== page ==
Article 700: Emergency Systems

June 1, 2006
Essentially, emergency systems are lifelines for people, and Art. 700 is all about keeping those lifelines from breaking. The Article's main goal is to keep the emergency operation as reliable as possible. One way to do that is to use inherently safe actuation devices, such as valves that fail safe to a predetermined position upon loss of power. Another is to limit what qualifies as an emergency load,

Essentially, emergency systems are lifelines for people, and Art. 700 is all about keeping those lifelines from breaking. The Article's main goal is to keep the emergency operation as reliable as possible. One way to do that is to use inherently safe actuation devices, such as valves that “fail safe” to a predetermined position upon loss of power. Another is to limit what qualifies as an “emergency load,” so the emergency system powers only what is needed to save human life (Fig. 1 below).

Emergency systems are, by definition, legally required. A facility may need to meet certain emergency system requirements as a condition of obtaining a permit to operate. The authority having jurisdiction (AHJ) determines whether or not an emergency system is necessary for a given facility. The AHJ also determines specific emergency system requirements, based on intended use and operations.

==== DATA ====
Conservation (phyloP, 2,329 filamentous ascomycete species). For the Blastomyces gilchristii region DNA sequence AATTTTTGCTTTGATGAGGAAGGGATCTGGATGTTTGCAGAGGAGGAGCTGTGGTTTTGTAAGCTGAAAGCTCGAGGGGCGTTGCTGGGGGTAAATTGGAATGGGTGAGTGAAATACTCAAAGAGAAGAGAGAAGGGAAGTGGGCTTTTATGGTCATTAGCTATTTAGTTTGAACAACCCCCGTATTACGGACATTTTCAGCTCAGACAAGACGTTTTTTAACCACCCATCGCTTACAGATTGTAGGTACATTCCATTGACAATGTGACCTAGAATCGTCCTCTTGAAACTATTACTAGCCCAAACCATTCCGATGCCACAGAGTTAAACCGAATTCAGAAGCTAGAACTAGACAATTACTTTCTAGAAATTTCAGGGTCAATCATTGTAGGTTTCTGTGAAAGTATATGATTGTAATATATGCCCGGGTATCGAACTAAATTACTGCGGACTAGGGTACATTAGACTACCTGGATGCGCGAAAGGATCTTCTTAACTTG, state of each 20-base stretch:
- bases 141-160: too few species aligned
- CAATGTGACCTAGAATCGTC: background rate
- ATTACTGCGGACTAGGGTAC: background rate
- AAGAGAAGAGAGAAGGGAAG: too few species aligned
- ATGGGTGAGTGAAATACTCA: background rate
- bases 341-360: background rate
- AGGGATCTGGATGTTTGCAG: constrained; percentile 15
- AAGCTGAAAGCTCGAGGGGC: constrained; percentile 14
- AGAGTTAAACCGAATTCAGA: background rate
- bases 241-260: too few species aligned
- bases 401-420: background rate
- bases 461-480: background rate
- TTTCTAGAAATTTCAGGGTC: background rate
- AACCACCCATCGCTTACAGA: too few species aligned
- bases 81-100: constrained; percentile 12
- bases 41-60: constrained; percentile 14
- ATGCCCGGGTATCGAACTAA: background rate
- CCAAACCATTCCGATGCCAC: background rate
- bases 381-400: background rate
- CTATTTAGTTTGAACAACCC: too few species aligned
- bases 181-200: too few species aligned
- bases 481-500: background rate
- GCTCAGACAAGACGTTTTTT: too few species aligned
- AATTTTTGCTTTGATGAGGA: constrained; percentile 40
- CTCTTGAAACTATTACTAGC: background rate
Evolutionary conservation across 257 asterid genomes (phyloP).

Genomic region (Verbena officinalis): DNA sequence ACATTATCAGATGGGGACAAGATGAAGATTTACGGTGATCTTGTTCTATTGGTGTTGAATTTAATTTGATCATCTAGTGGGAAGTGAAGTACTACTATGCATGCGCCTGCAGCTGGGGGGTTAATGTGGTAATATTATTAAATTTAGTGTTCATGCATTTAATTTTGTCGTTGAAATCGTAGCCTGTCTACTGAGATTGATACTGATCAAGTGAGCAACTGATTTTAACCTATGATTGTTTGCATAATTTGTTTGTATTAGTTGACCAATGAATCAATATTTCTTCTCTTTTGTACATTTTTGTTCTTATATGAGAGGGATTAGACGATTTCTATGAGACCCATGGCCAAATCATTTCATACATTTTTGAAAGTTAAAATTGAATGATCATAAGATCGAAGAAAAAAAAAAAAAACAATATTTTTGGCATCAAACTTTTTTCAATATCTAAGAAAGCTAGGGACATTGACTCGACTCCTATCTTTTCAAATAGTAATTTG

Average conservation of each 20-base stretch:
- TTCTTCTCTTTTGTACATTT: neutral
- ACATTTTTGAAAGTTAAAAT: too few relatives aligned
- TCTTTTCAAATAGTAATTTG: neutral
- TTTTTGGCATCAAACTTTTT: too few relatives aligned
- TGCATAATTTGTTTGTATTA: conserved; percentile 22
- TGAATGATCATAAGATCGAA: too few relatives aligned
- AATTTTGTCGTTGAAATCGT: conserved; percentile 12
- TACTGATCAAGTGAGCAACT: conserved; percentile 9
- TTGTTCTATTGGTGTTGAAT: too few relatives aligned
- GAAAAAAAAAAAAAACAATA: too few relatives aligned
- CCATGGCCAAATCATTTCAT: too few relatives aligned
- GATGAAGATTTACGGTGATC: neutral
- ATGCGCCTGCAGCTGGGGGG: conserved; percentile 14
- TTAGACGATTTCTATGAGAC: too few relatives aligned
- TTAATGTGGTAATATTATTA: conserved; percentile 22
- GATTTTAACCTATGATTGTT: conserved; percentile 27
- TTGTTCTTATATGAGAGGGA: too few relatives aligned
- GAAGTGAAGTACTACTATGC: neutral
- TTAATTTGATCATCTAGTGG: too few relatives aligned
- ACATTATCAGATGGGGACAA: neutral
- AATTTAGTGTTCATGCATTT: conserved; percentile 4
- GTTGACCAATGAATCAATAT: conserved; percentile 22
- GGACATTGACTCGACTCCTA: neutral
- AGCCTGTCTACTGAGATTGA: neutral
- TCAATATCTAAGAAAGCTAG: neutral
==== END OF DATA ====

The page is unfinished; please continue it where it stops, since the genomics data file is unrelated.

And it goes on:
Sometimes, an emergency system simply provides power for exit lighting (or the illumination of exit signs) when there's a fire or loss of power. The purpose of an emergency system isn't to provide power for normal business operations — it's to provide lighting and controls essential for human life. For specific locations that require emergency lighting, see NFPA 101, Life Safety Code, or the locally adopted building code.

Emergency power systems may also provide power to maintain fire detection and alarm systems, elevators, fire pumps, public safety communications systems, industrial processes where current interruption would produce serious life safety or health hazards, and similar functions.

In an emergency, it's difficult to control loads administratively. Thus, the emergency system must be able to supply all emergency loads simultaneously. When the emergency power source also supplies standby power or other nonemergency loads, the emergency loads take priority over the other loads. Consequently, the system may drop other loads to support the emergency loads.

Equipment approval. The AHJ must approve all equipment used for the emergency system [700.3]. This means the AHJ can reject an installation of Listed equipment and can approve the use of non-Listed equipment. But due to litigation risk, approval of unlisted equipment is becoming increasingly difficult to obtain.